Bumps and growths on and under the skin may arise and disappear quickly or persist for an uncomfortable amount of time. Depending on the appearance and history of the lesion, your dermatologist may choose to watch, treat, or biopsy the area.
Seborrheic keratoses (“SKs”) are harmless rough, raised lesions that usually occur on sun-exposed skin. Although they do not represent a serious condition, SKs can often be irritating to the patient and can be treated in the office with a freezing spray to make them thinner and less symptomatic.
Common warts are thick, itchy, rough bumps caused by a virus in the skin that can last for years. Treatment often involves thinning the warts with a small blade and/or application of topical keratolytics such as salicylic acid. This is done in conjunction with in-office treatments such as application of a freezing spray (liquid nitrogen) or injection of an immune stimulating medication.
Molluscum Contagiosum is another virally-induced skin condition that presents as small blister-like bumps often on children and young adults. These lesions are contagious and easily spread so prompt treatment is very important. Depending upon the age of the patient and the location of the lesions, different topical, surgical or oral modalities may be recommended by your dermatologist.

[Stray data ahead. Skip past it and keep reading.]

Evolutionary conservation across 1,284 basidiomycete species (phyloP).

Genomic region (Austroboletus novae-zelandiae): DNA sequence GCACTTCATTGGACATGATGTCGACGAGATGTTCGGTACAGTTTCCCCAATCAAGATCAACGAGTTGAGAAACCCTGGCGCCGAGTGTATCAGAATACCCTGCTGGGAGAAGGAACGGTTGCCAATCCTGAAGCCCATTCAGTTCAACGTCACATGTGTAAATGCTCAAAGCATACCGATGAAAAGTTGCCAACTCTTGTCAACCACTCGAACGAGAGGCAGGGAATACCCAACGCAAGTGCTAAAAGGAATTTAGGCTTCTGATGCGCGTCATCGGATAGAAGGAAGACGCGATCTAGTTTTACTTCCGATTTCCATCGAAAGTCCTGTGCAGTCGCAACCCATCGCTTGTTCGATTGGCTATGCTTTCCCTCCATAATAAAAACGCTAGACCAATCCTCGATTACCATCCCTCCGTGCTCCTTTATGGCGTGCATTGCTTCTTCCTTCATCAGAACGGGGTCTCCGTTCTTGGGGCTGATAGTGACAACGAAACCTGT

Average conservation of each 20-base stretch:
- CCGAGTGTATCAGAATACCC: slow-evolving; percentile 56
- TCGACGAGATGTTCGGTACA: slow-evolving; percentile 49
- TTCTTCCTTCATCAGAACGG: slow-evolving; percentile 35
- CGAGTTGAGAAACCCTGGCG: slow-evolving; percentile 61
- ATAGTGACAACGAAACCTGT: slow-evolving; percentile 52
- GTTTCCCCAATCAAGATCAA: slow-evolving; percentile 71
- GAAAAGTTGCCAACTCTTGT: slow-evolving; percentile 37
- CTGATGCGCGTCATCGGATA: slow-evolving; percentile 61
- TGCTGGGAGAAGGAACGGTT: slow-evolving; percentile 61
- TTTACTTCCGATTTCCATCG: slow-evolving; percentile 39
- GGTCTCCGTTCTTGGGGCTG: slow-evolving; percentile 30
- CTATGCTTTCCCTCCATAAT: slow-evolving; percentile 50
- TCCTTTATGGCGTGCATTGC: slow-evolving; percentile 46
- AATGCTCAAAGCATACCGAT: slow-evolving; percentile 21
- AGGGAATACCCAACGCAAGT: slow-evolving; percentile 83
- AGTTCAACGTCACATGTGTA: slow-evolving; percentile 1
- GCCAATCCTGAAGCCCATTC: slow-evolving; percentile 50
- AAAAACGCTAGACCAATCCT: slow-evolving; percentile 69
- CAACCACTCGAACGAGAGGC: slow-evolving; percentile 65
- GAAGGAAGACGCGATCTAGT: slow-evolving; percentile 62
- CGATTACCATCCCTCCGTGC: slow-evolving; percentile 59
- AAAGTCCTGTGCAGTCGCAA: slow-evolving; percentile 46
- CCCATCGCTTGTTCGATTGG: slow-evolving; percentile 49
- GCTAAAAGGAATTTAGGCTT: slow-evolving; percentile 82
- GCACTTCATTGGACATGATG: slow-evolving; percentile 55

Cysts are firm bumps that occur deep in the skin and may fluctuate in size. Occasionally they become red and painful and may need to be drained to relieve the symptoms. The only means to truly eliminate a cyst is surgical removal. This procedure can usually be performed in the office with the patient awake and only the involved area numbed.
Other types of bumps may be concerning for more harmful processes, and the dermatologist may recommend removing them for microscopic evaluation at a laboratory. If this is the case, the risks and benefits of the procedure will be discussed with the patient, then the lesion will be numbed with a shot directly in the area. The provider will them take either a small flat blade or a round blade and remove the lesion. Depending on the remaining skin defect, stitches may be necessary to allow the wound to heal properly.